Some observations about Tuesday's primary:
-- It was not a good day for Charlotte's Black Political Caucus. Despite distributing thousands of copies of its endorsements, a slate pushed by state Rep. Beverly Earle and her counter-caucus were the ones celebrating Tuesday night.
The Earle slate, consisting of Sheriff Chipp Bailey, Sen. Malcolm Graham, Rep. Becky Carney and House candidate Rodney Moore, beat the Black Caucus slate all around. And while the Black Caucus-endorsed Senate candidate Elaine Marshall carried Mecklenburg, most African American precincts went for Ken Lewis, a black attorney from Chapel Hill.
-- A sign of trouble for Democratic U.S. Rep. Larry Kissell? While he won 63 percent of the vote in the 8th District, his little-known opponent, Nancy Shakir of Fayetteville, won Mecklenburg County with 51 percent.
-- Turnout in Mecklenburg was one of the lowest in the state at 7 percent.
-- State Rep. Nick Mackey -- another candidate endorsed by the Black Caucus -- carried just two of the 21 precincts in his state House district.
-- Democratic U.S. Senate candidate Cal Cunningham needs to work in Mecklenburg. He finished third behind Marshall and Lewis. The handful of precincts he carried were generally suburban areas, and he didn't carry them by much. He won one with 12 votes to Marshall's 11.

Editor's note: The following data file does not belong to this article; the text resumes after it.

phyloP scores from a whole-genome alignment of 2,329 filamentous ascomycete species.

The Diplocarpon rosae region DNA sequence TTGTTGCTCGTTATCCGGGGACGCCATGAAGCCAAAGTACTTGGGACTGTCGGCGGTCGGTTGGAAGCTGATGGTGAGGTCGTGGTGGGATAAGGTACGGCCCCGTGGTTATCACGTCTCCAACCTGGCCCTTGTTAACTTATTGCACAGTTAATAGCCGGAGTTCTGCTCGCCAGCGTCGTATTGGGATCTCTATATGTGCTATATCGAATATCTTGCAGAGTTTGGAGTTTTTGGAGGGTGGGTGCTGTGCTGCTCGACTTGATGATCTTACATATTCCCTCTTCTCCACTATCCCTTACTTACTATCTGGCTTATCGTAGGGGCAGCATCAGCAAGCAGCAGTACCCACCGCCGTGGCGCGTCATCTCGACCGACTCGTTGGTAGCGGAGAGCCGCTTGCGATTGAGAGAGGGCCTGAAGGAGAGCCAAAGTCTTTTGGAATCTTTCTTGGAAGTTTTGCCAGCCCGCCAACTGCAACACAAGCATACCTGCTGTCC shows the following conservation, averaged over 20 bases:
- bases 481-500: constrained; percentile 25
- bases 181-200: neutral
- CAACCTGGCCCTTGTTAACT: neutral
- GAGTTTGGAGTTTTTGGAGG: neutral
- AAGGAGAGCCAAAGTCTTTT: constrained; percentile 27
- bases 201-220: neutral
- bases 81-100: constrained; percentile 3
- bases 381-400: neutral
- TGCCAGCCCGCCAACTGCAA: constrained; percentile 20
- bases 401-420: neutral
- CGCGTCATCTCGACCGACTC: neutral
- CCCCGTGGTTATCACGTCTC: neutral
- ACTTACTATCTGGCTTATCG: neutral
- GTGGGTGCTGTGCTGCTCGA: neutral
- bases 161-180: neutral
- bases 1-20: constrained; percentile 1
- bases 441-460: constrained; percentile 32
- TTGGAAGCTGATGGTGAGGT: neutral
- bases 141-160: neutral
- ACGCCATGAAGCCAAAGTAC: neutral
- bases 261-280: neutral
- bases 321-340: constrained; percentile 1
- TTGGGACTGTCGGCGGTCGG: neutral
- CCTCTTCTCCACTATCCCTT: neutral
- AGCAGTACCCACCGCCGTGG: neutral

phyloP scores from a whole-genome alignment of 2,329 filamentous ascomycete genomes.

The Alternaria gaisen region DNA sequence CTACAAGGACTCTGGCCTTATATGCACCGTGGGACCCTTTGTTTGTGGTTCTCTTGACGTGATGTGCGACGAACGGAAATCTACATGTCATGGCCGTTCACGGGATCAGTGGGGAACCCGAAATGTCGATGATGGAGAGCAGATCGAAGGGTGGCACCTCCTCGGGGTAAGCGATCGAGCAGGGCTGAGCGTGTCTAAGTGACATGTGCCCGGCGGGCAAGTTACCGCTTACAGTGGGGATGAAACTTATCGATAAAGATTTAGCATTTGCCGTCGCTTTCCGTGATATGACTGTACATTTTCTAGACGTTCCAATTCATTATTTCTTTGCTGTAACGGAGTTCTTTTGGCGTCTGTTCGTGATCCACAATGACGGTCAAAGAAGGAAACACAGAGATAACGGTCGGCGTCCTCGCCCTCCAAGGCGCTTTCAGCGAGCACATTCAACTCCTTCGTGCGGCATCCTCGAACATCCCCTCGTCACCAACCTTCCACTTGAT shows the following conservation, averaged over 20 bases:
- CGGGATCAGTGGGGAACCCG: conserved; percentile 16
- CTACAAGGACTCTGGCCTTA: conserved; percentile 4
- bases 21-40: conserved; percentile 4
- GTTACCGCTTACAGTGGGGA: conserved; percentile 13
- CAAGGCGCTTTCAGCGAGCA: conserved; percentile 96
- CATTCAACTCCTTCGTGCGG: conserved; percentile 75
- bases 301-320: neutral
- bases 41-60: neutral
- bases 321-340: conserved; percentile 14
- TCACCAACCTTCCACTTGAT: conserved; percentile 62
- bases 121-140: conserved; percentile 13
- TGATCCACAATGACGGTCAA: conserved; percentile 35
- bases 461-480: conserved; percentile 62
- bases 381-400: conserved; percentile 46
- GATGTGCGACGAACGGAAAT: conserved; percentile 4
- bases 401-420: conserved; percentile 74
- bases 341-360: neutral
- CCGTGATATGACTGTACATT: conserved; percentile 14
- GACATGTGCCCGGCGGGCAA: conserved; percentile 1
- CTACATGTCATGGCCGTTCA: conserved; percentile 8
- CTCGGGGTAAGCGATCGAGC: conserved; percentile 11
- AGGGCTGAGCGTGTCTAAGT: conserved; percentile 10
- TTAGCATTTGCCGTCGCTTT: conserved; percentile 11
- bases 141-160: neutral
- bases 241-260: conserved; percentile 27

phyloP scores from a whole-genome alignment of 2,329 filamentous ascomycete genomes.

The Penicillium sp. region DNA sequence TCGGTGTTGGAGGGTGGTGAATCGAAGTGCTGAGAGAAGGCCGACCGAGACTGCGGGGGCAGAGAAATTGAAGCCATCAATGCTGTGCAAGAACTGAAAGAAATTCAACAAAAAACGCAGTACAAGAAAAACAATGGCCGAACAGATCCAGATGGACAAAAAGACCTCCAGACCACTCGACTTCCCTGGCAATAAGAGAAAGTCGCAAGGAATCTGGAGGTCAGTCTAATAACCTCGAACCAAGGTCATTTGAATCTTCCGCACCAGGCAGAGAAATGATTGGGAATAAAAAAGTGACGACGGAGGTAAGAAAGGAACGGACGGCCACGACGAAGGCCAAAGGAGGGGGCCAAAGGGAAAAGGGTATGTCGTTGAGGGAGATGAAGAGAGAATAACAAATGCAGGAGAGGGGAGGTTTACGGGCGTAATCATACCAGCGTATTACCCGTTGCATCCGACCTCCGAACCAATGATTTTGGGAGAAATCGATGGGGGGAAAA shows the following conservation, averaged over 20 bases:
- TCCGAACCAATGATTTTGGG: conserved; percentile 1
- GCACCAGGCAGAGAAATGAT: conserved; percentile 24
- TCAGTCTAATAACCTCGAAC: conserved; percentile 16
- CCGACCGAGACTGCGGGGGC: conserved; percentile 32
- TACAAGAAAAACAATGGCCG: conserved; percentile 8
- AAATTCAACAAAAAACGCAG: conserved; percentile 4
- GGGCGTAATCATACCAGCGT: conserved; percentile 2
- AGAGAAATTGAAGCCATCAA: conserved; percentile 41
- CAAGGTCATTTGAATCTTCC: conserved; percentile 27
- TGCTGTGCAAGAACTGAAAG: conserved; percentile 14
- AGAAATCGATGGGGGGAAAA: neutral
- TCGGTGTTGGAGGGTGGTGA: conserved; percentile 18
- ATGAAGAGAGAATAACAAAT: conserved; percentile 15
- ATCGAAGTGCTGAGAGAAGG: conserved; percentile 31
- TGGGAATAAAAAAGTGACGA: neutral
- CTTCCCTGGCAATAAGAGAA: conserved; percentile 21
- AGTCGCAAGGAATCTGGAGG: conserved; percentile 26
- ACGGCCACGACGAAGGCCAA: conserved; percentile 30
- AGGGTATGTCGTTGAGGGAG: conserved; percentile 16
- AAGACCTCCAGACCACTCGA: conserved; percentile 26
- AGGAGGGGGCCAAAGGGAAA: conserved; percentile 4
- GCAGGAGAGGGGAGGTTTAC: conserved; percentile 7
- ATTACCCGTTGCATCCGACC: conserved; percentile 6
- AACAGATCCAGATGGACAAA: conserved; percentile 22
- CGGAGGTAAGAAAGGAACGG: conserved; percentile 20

-- What to expect from a June 22 runoff when people are on vacation and otherwise occupied? Not much. In 2008, when North Carolina had a runoff for state Labor commissioner, less than 1 percent of Mecklenburg voters showed up. Statewide, turnout was 1.8 percent.
-- Tom Jensen of Public Policy Polling, a Democrat-leaning firm, found plenty for Democrats to worry about in the Senate results.
"What the turnout numbers do show is a disturbing lack of interest from Democratic voters," he wrote. "The 426,000 who cast a ballot in the Senate primary represents a 32 percent decline from the 628,000 who did in 2002, and this is despite the fact that after the 2008 election cycle there are more registered Democrats in the state than ever."